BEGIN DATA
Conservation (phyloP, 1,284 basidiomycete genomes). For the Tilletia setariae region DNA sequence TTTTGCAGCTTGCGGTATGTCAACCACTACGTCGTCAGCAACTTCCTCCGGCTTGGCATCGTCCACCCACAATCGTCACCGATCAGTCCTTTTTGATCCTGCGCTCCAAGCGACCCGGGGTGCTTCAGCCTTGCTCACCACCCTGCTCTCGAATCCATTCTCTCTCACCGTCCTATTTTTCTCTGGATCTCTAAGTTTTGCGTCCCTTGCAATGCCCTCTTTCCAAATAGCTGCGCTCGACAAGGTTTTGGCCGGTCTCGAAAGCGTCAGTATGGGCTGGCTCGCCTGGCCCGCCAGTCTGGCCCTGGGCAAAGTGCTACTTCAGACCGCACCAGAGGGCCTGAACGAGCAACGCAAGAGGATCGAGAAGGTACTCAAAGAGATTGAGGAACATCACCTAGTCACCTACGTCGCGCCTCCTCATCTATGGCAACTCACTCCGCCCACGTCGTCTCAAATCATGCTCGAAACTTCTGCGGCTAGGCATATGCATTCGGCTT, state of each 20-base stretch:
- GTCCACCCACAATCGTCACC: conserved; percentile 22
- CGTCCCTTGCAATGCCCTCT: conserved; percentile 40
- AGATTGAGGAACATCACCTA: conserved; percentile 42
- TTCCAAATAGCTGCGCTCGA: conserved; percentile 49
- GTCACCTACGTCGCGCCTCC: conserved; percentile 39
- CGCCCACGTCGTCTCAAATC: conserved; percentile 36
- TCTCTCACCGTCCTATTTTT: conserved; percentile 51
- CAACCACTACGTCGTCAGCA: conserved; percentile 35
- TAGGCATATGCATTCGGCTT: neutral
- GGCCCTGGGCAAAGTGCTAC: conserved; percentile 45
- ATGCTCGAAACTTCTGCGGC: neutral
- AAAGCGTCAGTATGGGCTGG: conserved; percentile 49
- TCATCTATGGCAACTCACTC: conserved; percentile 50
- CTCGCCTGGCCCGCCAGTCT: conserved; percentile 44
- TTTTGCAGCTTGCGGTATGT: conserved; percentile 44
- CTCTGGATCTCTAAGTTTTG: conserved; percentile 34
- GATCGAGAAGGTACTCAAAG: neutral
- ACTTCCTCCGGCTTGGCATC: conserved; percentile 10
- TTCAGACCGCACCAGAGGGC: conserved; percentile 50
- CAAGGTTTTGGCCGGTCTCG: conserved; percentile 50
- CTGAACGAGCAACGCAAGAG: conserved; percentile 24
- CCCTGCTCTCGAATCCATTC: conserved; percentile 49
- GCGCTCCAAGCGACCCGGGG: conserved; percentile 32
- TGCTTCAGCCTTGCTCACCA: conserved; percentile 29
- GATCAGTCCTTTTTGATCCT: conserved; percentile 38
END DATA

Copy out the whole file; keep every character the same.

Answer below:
Conservation (phyloP, 1,284 basidiomycete genomes). For the Tilletia setariae region DNA sequence TTTTGCAGCTTGCGGTATGTCAACCACTACGTCGTCAGCAACTTCCTCCGGCTTGGCATCGTCCACCCACAATCGTCACCGATCAGTCCTTTTTGATCCTGCGCTCCAAGCGACCCGGGGTGCTTCAGCCTTGCTCACCACCCTGCTCTCGAATCCATTCTCTCTCACCGTCCTATTTTTCTCTGGATCTCTAAGTTTTGCGTCCCTTGCAATGCCCTCTTTCCAAATAGCTGCGCTCGACAAGGTTTTGGCCGGTCTCGAAAGCGTCAGTATGGGCTGGCTCGCCTGGCCCGCCAGTCTGGCCCTGGGCAAAGTGCTACTTCAGACCGCACCAGAGGGCCTGAACGAGCAACGCAAGAGGATCGAGAAGGTACTCAAAGAGATTGAGGAACATCACCTAGTCACCTACGTCGCGCCTCCTCATCTATGGCAACTCACTCCGCCCACGTCGTCTCAAATCATGCTCGAAACTTCTGCGGCTAGGCATATGCATTCGGCTT, state of each 20-base stretch:
- GTCCACCCACAATCGTCACC: conserved; percentile 22
- CGTCCCTTGCAATGCCCTCT: conserved; percentile 40
- AGATTGAGGAACATCACCTA: conserved; percentile 42
- TTCCAAATAGCTGCGCTCGA: conserved; percentile 49
- GTCACCTACGTCGCGCCTCC: conserved; percentile 39
- CGCCCACGTCGTCTCAAATC: conserved; percentile 36
- TCTCTCACCGTCCTATTTTT: conserved; percentile 51
- CAACCACTACGTCGTCAGCA: conserved; percentile 35
- TAGGCATATGCATTCGGCTT: neutral
- GGCCCTGGGCAAAGTGCTAC: conserved; percentile 45
- ATGCTCGAAACTTCTGCGGC: neutral
- AAAGCGTCAGTATGGGCTGG: conserved; percentile 49
- TCATCTATGGCAACTCACTC: conserved; percentile 50
- CTCGCCTGGCCCGCCAGTCT: conserved; percentile 44
- TTTTGCAGCTTGCGGTATGT: conserved; percentile 44
- CTCTGGATCTCTAAGTTTTG: conserved; percentile 34
- GATCGAGAAGGTACTCAAAG: neutral
- ACTTCCTCCGGCTTGGCATC: conserved; percentile 10
- TTCAGACCGCACCAGAGGGC: conserved; percentile 50
- CAAGGTTTTGGCCGGTCTCG: conserved; percentile 50
- CTGAACGAGCAACGCAAGAG: conserved; percentile 24
- CCCTGCTCTCGAATCCATTC: conserved; percentile 49
- GCGCTCCAAGCGACCCGGGG: conserved; percentile 32
- TGCTTCAGCCTTGCTCACCA: conserved; percentile 29
- GATCAGTCCTTTTTGATCCT: conserved; percentile 38